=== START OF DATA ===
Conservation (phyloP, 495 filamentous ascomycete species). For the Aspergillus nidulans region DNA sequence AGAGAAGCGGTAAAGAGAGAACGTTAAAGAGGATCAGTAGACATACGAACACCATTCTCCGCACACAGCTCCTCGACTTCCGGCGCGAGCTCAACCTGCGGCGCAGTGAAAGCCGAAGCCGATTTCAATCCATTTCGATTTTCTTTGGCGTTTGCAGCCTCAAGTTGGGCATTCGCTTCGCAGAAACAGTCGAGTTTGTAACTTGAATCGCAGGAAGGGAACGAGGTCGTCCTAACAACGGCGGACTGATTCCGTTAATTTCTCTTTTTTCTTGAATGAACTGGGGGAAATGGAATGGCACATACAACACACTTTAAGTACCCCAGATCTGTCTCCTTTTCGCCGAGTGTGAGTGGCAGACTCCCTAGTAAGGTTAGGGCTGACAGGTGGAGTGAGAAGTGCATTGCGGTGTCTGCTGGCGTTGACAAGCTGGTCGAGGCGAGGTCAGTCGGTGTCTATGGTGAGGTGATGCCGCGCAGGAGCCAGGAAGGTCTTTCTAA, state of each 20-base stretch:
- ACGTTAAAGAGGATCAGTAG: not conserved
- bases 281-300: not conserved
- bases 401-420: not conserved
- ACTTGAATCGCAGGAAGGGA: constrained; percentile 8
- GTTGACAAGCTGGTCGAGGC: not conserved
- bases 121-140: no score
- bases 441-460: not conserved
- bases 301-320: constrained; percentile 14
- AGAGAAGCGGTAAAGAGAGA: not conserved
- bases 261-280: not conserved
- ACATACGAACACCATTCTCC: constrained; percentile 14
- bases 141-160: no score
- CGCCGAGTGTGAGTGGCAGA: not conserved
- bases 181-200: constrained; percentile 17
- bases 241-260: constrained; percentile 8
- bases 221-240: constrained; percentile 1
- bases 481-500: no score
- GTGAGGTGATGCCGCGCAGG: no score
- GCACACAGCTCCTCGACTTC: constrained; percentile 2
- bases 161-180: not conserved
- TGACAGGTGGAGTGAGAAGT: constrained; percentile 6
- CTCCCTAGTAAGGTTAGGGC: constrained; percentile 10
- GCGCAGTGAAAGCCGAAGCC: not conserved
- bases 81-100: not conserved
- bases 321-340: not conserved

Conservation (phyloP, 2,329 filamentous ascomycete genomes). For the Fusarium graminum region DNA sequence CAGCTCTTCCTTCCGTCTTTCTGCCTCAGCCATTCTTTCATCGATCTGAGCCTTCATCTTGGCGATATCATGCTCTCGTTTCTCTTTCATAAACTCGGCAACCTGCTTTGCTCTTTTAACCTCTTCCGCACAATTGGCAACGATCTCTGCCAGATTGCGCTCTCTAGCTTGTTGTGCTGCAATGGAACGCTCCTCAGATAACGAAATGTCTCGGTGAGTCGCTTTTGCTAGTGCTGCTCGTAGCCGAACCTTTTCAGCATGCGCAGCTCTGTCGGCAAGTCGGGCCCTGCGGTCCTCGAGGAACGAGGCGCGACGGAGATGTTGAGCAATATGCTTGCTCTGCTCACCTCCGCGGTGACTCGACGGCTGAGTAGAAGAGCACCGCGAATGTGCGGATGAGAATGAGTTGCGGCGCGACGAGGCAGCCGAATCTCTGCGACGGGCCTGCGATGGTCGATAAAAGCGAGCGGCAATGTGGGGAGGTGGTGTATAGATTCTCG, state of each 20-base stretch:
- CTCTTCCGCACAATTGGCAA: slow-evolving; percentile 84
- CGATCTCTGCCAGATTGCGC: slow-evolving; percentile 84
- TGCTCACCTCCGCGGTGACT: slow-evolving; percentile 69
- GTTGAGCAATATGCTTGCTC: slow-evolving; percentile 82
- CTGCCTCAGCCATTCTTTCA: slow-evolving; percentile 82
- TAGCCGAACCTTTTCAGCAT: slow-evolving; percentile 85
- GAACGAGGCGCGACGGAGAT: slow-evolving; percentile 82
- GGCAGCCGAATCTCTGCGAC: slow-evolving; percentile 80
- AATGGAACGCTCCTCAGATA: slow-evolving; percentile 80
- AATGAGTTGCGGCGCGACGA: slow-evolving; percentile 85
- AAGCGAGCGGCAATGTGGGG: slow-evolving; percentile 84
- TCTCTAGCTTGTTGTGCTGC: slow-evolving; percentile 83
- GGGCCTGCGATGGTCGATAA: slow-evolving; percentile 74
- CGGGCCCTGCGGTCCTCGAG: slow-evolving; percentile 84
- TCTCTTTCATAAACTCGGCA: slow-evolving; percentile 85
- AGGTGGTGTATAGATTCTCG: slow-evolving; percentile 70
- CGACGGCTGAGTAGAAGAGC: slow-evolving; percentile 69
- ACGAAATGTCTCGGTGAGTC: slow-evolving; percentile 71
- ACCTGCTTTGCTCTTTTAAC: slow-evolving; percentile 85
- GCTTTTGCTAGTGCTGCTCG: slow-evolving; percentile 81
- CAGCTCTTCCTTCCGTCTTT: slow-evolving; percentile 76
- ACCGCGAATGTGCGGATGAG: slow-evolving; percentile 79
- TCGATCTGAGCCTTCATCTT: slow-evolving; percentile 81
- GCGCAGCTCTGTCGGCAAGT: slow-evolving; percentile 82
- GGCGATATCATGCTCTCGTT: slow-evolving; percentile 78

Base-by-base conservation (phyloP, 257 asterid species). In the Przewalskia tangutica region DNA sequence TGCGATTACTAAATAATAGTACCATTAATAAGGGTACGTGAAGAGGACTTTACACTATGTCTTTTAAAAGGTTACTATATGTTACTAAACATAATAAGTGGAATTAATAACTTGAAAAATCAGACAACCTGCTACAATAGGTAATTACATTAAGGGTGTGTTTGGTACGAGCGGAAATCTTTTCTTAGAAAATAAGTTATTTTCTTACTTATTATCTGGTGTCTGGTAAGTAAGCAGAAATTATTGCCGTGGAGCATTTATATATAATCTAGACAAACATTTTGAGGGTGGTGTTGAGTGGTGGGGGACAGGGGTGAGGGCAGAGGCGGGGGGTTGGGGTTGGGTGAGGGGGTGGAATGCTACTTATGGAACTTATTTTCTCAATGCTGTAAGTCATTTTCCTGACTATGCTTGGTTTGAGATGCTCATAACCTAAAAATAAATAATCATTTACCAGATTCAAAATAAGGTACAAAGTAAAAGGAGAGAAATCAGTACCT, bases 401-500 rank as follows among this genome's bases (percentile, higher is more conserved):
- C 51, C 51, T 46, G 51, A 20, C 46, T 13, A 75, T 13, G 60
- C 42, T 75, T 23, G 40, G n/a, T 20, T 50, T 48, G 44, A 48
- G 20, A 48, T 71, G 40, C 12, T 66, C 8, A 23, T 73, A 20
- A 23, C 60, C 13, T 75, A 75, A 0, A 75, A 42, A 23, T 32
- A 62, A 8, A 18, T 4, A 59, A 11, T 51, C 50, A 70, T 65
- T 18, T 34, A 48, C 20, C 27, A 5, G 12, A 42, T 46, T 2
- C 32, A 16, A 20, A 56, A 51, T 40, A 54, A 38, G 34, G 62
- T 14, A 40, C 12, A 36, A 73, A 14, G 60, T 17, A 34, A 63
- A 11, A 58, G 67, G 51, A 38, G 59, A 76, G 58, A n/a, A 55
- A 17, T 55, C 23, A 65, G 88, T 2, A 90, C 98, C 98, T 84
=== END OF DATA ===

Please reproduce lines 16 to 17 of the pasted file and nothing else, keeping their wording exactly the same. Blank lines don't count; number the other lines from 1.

- bases 241-260: constrained; percentile 8
- bases 221-240: constrained; percentile 1